Withdrawing Money Beyond The Basis
Emanuel decides instead that he need to withdraw $200,000 from the policy.
Doing this, Emanuel will owe taxes on $50,000. He owes no taxes on $150,000 of the withdrawal because that is his cost basis in the policy. The $50,000 remaining is part of the gain he achieved with the policy and he’ll owe ordinary income taxes on this sum.
Any amount withdrawn above the cost basis of a life insurance policy is taxable as ordinary income. If Emanuel canceled the entire policy, he’d receive $500,000 in cash from the life insurance company. He would also owe taxes on $350,000.
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Are There Situations Where Life Insurance Is Taxable
There are certain situations when life insurance can be taxable. These are:
When you withdraw funds from your cash-value life insurance
Life insurance policies come in two types â term and permanent. Term life insurance policies do not include an investment component, but many permanent life insurance plans do. This inbuilt investment component is called cash value, and the money in this account grows on a tax-deferred basis.
The cash value is for you to use during your lifetime. Your beneficiaries receive only the death benefit upon your death, not the cash value. You can tap into your policyâs cash value through a loan or withdrawal or by surrendering the life insurance policy.
Your policyâs cash value is made up of two parts:
- The money that you paid in the form of life insurance policy premiums. This component, in life insurance parlance, is called the âpolicy basisâ.
- The money gained from interest. This component is referred to as the âabove basisâ and is subject to tax.
For instance, letâs say your policy has $30,000 in the cash value account. If you paid $25,000 in premiums, you have a policy basis of $25,000 and an above basis of $5,000. If you withdraw all of this money, you will have to pay income tax on the above-basis amount â $5,000, that is.
To sum up, when you withdraw from your policyâs cash value, you pay tax on the amount that is âabove basis.â Your life insurer will tell you how much of a withdrawal is âabove basis.â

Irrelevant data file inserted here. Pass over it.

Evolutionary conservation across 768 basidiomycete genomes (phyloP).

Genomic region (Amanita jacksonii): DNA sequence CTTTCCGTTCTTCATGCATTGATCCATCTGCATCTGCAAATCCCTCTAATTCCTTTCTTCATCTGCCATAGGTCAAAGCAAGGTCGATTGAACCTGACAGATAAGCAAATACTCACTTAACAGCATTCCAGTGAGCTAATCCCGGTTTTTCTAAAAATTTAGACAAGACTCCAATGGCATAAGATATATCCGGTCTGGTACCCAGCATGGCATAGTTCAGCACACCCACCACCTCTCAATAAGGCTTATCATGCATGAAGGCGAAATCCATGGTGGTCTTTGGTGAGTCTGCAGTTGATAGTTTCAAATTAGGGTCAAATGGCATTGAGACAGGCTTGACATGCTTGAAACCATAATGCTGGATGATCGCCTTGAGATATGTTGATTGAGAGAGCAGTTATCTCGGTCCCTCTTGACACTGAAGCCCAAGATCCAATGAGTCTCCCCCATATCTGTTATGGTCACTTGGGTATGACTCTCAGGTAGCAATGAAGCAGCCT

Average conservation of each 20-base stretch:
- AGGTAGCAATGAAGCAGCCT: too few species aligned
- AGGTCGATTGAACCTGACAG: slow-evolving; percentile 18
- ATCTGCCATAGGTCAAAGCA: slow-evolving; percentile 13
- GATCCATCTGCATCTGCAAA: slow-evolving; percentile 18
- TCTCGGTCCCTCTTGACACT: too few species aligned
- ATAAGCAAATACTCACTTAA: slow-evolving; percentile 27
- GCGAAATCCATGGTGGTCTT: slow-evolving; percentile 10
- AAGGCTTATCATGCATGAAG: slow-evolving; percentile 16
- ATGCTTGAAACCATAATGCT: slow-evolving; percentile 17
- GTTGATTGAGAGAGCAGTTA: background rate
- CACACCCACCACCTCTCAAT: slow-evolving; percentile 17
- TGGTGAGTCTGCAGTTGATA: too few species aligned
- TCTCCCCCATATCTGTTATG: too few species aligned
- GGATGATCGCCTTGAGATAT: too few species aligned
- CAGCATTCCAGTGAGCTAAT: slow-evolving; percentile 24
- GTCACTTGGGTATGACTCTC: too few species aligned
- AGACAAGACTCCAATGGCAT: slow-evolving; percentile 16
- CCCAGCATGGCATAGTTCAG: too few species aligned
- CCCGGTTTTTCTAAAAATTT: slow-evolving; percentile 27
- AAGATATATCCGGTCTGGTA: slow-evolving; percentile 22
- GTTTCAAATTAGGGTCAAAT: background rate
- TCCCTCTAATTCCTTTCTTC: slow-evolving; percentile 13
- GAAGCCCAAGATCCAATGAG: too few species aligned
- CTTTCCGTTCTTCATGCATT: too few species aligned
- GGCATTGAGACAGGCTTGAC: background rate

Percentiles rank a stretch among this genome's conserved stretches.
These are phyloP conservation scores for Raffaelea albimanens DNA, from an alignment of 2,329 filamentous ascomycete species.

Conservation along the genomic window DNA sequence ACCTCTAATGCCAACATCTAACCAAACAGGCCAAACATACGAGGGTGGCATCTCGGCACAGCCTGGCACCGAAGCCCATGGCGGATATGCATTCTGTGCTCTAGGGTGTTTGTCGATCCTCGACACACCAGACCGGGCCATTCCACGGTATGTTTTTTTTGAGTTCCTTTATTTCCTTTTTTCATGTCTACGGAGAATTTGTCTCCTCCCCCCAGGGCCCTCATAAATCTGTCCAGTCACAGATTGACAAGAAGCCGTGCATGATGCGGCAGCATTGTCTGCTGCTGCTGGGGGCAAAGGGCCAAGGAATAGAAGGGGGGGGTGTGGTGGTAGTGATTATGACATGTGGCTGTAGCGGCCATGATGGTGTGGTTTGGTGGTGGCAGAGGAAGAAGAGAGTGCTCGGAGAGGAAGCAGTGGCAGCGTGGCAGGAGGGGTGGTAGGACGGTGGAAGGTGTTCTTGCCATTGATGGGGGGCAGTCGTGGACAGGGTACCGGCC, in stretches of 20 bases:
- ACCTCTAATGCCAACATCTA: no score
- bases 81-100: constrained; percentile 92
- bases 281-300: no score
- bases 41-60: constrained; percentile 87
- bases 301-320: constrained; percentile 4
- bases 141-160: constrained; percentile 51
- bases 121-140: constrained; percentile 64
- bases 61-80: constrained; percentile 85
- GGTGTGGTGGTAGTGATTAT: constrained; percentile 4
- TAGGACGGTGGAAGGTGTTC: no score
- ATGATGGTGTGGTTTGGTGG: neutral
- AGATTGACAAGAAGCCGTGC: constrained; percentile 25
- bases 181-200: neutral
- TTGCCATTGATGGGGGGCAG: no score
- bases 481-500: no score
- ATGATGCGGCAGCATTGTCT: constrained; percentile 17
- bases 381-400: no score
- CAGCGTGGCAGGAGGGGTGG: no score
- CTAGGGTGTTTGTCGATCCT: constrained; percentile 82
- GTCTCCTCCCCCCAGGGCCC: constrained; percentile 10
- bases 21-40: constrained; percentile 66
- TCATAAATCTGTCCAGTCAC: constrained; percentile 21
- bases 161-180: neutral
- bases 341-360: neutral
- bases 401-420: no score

The Value Of Life Insurance
When you buy a policy for your family, youre essentially purchasing peace of mind. Then, when you die, either your beneficiaries or your estate will receive a lump sum death benefit from the life insurance company.
This payment can go a long way to support your family during an emotionally and financially complicated situation by allowing them to:
- Repay outstanding debts, like a home or auto loan
- Meet day-to-day expenses
- Replace or supplement existing income
- Cover funeral costs
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Using Life Insurance To Reduce Tax On Your Final Return
Instead of naming someone as the beneficiary of your life insurance account, you may name your estate as the beneficiary.
- The CRA does not charge inheritance taxes.
- Whoever inherits your estate does not have to pay tax on it.
- If you have a life insurance policy, you can ensure it is used to cover your final taxes so your heirs can inherit as much as possible.
However, the agency requires your representative to file a final tax return on your behalf. For the purposes of this return, it assumes you have disposed of all of your assets, and it assesses your capital gains tax as relevant. Once those taxes have been settled, the remainder of your estate passes to whomever you have named in your will.
Benefit For Motor Vehicles Not Defined As An Automobile
Even if the vehicle you provide to your employee is not included in the definition of Automobile, there is still a taxable benefit for the employee for their personal driving.
You have to reasonably estimate the fair market value of your employee’s personal use of your motor vehicle, including the GST/HST and PST. A reasonable estimate is considered to be the amount an employee would have had to pay in an arm’s length transaction for the use of comparable transportation. It includes items such as the cost of leasing a comparable vehicle and any other related operating costs. For more information, go to paragraph 23 in Interpretation Bulletin IT-63R, Benefits, Including Standby Charge for an Automobile, from the Personal Use of a Motor Vehicle Supplied by an Employer After 1992.
Although other methods of calculating the value of your employee’s taxable motor vehicle benefit are acceptable, the CRA generally accepts that the employment benefit arising from the employee’s personal use of the vehicle will be considered reasonable if it is calculated using the rates shown under Reasonable allowance rates.